With implementation of policy for dealing with coronavirus being a devolved matter, each part of the United Kingdom has its own version of the Regulations. Accordingly, advice can never be a ‘one size fits all’ situation. For example, in England the Regulations recognise outside spaces around the church (car parks, open spaces, graveyards etc) as being an extension to the place of worship. Whilst we have been enjoying some lovely summer weather, many churches, particularly those with larger congregations for whom social distancing is problematic indoors, have taken to worshipping outside. This has an additional benefit as the wearing of face coverings is not compulsory outdoors. Sadly, this broader interpretation of a place of worship is not reflected in the Scottish or Welsh Regulations, and churches wishing to meet outdoors are restricted to the 30 persons rule.
A question we are frequently asked is ‘should we refuse entry to anyone not wearing a face covering?’ It may be appropriate for your welcome teams to give people a friendly reminder, but churches are not expected to enforce the regulations, any more than Supermarkets accost anyone entering their stores without wearing a mask. The police asked for help in enforcement, but this was refused, and the enforcement of any fine remains a police matter.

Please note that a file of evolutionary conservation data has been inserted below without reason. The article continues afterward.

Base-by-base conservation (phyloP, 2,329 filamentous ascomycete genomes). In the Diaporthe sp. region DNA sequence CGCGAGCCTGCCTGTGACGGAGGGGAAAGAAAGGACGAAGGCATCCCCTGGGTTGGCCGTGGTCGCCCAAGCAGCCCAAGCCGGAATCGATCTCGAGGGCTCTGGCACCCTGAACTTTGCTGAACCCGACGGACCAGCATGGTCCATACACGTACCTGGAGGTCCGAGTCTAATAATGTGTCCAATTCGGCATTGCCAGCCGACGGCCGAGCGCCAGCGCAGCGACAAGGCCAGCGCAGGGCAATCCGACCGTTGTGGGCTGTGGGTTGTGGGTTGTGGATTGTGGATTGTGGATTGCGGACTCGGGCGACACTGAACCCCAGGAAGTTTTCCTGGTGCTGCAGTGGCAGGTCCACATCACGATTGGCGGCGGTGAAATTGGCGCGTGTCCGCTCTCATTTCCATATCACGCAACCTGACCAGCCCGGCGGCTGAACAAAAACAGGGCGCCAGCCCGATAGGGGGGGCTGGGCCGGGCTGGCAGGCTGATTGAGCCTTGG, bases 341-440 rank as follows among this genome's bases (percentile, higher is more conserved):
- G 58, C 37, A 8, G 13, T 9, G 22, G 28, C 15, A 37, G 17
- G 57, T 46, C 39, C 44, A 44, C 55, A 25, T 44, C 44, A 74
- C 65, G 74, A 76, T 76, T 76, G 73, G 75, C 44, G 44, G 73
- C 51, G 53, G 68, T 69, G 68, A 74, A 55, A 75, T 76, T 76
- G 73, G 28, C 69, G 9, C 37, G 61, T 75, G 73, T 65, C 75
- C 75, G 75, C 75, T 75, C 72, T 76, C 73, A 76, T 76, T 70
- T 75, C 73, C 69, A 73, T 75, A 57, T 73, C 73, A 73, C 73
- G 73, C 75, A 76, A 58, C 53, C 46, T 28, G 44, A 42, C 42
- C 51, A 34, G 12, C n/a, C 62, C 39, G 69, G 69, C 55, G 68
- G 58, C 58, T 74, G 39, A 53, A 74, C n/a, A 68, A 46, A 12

For the avoidance of doubt, there is no prohibition on singing in church. The regulations say: “There should be no group singing by worshippers.” It goes on to say: “Small groups of professional or non-professional singers will be able to sing in front of worshippers both outdoors and indoors from 15 August. Singing in groups should be limited to a small set group of people and should not include audience participation.”
Similar advice is issued in relation to the use of instruments that are blown, with the regulations saying: “playing of instruments that are blown into should be specifically avoided in worship or devotions.”